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Webster 1913 Edition


Retract

Re-tract′

(rē̍-trākt′)
,
Verb.
T.
[
imp. & p. p.
Retracted
;
p. pr. & vb. n.
Retracting
.]
[F.
rétracter
, L.
retractare
,
retractatum
, to handle again, reconsider, retract, fr.
retrahere
,
retractum
, to draw back. See
Retreat
.]
1.
To draw back; to draw up or shorten;
as, the cat can
retract
its claws; to
retract
a muscle.
2.
To withdraw; to recall; to disavow; to recant; to take back;
as, to
retract
an accusation or an assertion
.
I would as freely have
retracted
this charge of idolatry as I ever made it.
Bp. Stillingfleet.
3.
To take back,, as a grant or favor previously bestowed; to revoke.
[Obs.]
Woodward.
Syn. – To recall; withdraw; rescind; revoke; unsay; disavow; recant; abjure; disown.

Re-tract′

,
Verb.
I.
1.
To draw back; to draw up;
as, muscles
retract
after amputation
.
2.
To take back what has been said; to withdraw a concession or a declaration.
She will, and she will not; she grants, denies,
Consents,
retracts
, advances, and then files.
Granville.

Re-tract′

,
Noun.
(Far.)
The pricking of a horse’s foot in nailing on a shoe.

Webster 1828 Edition


Retract

RETRACT'

,
Verb.
T.
[L. retractus, retraho; re and traho, to draw.]
1.
To recall, as a declaration, words or saying; to disavow; to recant; as, to retract an accusation, charge or assertion.
I would as freely have retracted the charge of idolatry, as I ever made it.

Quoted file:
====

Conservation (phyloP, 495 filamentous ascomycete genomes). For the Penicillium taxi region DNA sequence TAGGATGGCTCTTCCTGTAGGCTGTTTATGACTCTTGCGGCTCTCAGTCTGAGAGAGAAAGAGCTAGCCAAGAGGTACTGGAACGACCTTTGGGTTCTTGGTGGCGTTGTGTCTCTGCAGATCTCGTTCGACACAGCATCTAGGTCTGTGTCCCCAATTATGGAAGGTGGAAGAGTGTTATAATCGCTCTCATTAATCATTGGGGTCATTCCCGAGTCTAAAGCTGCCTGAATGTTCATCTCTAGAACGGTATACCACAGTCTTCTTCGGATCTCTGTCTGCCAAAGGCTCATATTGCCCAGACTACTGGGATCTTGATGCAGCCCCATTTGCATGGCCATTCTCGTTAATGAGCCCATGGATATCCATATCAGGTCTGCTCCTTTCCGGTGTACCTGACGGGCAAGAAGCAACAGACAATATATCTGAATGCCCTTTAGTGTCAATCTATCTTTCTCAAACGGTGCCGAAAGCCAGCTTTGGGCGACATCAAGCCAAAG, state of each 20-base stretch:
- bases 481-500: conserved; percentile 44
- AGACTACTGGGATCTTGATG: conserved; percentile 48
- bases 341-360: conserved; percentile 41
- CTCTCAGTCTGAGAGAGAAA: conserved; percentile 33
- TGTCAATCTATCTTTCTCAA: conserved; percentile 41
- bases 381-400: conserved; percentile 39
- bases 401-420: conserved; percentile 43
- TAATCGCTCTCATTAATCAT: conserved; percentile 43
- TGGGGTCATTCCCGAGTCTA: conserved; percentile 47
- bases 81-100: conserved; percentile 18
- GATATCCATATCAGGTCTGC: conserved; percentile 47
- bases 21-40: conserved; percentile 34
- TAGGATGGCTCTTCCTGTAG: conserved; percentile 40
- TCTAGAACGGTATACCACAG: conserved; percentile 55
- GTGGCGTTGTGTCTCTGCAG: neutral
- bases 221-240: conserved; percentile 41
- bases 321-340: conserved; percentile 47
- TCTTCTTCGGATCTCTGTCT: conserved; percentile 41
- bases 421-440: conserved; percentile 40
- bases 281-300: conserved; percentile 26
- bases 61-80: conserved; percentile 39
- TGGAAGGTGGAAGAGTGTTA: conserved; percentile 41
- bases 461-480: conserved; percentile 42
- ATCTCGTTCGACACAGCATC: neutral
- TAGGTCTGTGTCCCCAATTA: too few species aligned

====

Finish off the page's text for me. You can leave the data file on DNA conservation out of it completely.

2.
To take back; to rescind. [Little used.]
3.
To draw back, as claws.

RETRACT'

,
Verb.
T.
To take back; to unsay; to withdraw concession or declaration.
She will, and she will not; she grants, denies, consents, retracts, advances, and then flies.

RETRACT'

,
Noun.
Among horsemen, the prick of a horse's foot in nailing a shoe.

Definition 2022


retract

retract

English

Verb

retract (third-person singular simple present retracts, present participle retracting, simple past and past participle retracted)

  1. (transitive) To pull back inside.
    An airplane retracts its wheels for flight.
  2. (transitive, intransitive) To draw back; to draw up.
    Muscles retract after amputation.
    A cat can retract its claws.
  3. (transitive) To take back or withdraw something one has said.
    I retract all the accusations I made about the senator and sincerely hope he won't sue me.
    • Bishop Stillingfleet
      I would as freely have retracted this charge of idolatry as I ever made it.
    • Granville
      She will, and she will not; she grants, denies, / Consents, retracts, advances, and then flies.
  4. To take back, as a grant or favour previously bestowed; to revoke.
    (Can we find and add a quotation of Woodward to this entry?)

Synonyms

Translations

See also